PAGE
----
Monday, August 04, 2008

Shine A Light (Martin Scorsese, 2008)



"The truth is, we're both pretty lousy, but together we're better than any 10 others."

-Keith Richards, asked whether he or Ron Wood is the better guitarist

"I love the 'stones, can't believe they're still doing it after all these years. I watch 'em every chance I get...ol' Fred and Barney"

-Steven Wright

In 1968, the Stones and a bunch of other bands recorded a concert for TV called the Rock and Roll Circus. After the recording, the Stones were pissed off that The Who had, in their opinion, blown them off the stage, and the show never aired. It sat in a vault until the mid-90's, when it finally got a video release. The Who play "A Quick One While He's Away," and they play it with as much flash and fury as any rock band in the world ever could, and when the Stones come on and open with "Jumpin' Jack Flash," you can see where they were coming from. On a straight-up rock n roll song, there's just no way they can keep up with the Who. But then they slip into songs like "Parachute Woman," "No Expectations" and "Sympathy for the Devil," and they start to show off their real strengths, snaking through these slinky, dirty blues riffs. And you know what? They stomp the shit outa the Who.

And this has been a consistent truth about the Stones: in a live show, they suck at the straight-up rockers that begin and end their sets, but they shine on the bluesy grooves in the middle. It was true of Get Yer Ya-Ya's Out (what's the track that gets played off that album? The sped-up "Street Fightin' Man?" No, it's "Midnight Rambler."), and it was true of the Madison Square Garden concert that aired on HBO a year or so ago. Most of that show was pretty awful, but they sunk right into "Can't You Hear Me Knockin'" and delivered an amazing "Tumblin' Dice," the hilight of the show.

On Shine a Light, which is easily the best recorded Stones show since the late 60's days of Ya-Ya's, Circus and Gimme Shelter, and just maybe the best of their whole career, the hilight is "Champagne and Reefer" with Buddy Guy. It's not treated as a big event, like you could imagine, say, Eric Clapton playing this song with Buddy Guy, a chance to see two great guitarists side by side. Instead, it's as if Buddy Guy had always been a member of the Rolling Stones. They just slide right into the pocket, and everything just gels. As great as Buddy Guy is, the Stones make him greater, which I think is the idea Keith is getting at in the quote at the top of this post. None of the Stones are crackerjack aces at their instruments, but together, they're a BAND.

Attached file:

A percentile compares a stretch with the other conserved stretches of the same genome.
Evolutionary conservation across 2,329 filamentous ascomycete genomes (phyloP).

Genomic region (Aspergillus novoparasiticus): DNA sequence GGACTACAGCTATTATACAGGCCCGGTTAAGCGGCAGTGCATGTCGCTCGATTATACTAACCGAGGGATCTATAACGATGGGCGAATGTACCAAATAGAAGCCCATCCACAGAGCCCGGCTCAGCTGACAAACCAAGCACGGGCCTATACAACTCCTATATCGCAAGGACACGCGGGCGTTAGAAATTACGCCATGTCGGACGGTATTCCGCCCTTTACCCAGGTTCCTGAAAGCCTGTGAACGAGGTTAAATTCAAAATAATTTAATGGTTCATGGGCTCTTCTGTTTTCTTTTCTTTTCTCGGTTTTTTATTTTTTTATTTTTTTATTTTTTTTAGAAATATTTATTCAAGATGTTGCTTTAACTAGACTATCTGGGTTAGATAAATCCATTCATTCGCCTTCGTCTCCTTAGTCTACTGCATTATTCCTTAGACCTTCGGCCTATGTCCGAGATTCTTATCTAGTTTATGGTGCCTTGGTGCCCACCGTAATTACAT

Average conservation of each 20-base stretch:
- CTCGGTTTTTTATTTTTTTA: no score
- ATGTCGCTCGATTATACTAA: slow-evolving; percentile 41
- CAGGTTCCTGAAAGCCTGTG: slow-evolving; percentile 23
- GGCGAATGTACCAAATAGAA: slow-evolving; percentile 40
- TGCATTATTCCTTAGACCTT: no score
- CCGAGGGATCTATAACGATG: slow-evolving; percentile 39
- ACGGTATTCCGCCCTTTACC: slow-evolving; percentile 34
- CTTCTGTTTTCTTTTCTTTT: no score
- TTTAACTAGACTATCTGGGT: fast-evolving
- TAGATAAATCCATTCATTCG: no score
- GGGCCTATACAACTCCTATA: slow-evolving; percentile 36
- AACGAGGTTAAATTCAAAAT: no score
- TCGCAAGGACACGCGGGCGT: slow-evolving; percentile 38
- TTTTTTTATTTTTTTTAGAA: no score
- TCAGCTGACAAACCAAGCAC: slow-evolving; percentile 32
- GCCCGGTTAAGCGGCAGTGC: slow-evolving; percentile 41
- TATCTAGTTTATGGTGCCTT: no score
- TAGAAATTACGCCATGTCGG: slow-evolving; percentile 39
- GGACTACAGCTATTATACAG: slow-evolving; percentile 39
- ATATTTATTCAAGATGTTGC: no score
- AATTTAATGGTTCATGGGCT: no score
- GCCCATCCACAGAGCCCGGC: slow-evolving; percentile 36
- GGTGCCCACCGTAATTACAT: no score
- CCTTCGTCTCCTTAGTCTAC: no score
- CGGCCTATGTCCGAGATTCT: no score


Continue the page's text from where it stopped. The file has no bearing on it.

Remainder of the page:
(I'd also point out that the cameras at this show were manned by half a dozen Oscar-winning cinematographers, and if you think "who cares?", look at that moment where Keith spits out his cigarette in a cloud of sparks and smoke. Think of the skill and precision needed to capture that moment, to get the shudder speed or whatever it is...see, I don't even know the words to talk about it.)

"Tumbling Dice" isn't quite as good here as it was at that MSG show, but it's still fantastic. Whereas, at MSG, they were right down in that groove, here they're riding on top of it, partying to their own music, as if their favorite song had just come on the radio. And Mick sure does move for his age. If I tried to dance like that...hell, if I moved as much as Ronnie does on that song, I'd be out of breath!

For most of my life, I've thought of the Stones as "too old." Dinosaurs that should have retired long ago. As they slid from being "still great, but not as great as they once were" (Goat's Head Soup through Some Girls - note that even this period was ancient history by the time I started listening to rock music) to "not great, but still good (Emotional Rescue [which gets a bad rap because of the awful title track] through Undercover), to just lame but if you look for it, you can find some OK stuff buried on their albums (from Dirty Work on), they increasingly looked not just irrelevent, but pathetic, and the conventional wisdom that they "should have called it quits after___________(insert name of last good album, Some Girls or Tatoo You or whatever) became accepted as fact. But now, something has happened. They've come out of the other end of the "too old" tunnel. There's no point in putting up an argument--they are self-evidently old men--but they've entered the realm of B.B King or Willie Nelson, whose music actually gains a sense of gravity from their age. Last year, I rented a John Lee Hooker video anthology from the library. I'd seen plenty of footage of JLH, but I'd never seen footage of him as a young man. And you know what? It's not as good! His voice doesn't have that gruff authority, just as his face isn't lined with hard-earned wrinkles and crags, the same crags you see on Keith and Ronnie's faces in Shine a Light. They're too old to be a great rock and roll band, but they're perfect as folk legends (and with a little historical distance, it all becomes folk music). I don't expect them to ever record an album half as good as Exile on Main Street again, but as a live band, they might be entering their golden age.

1 Comments:

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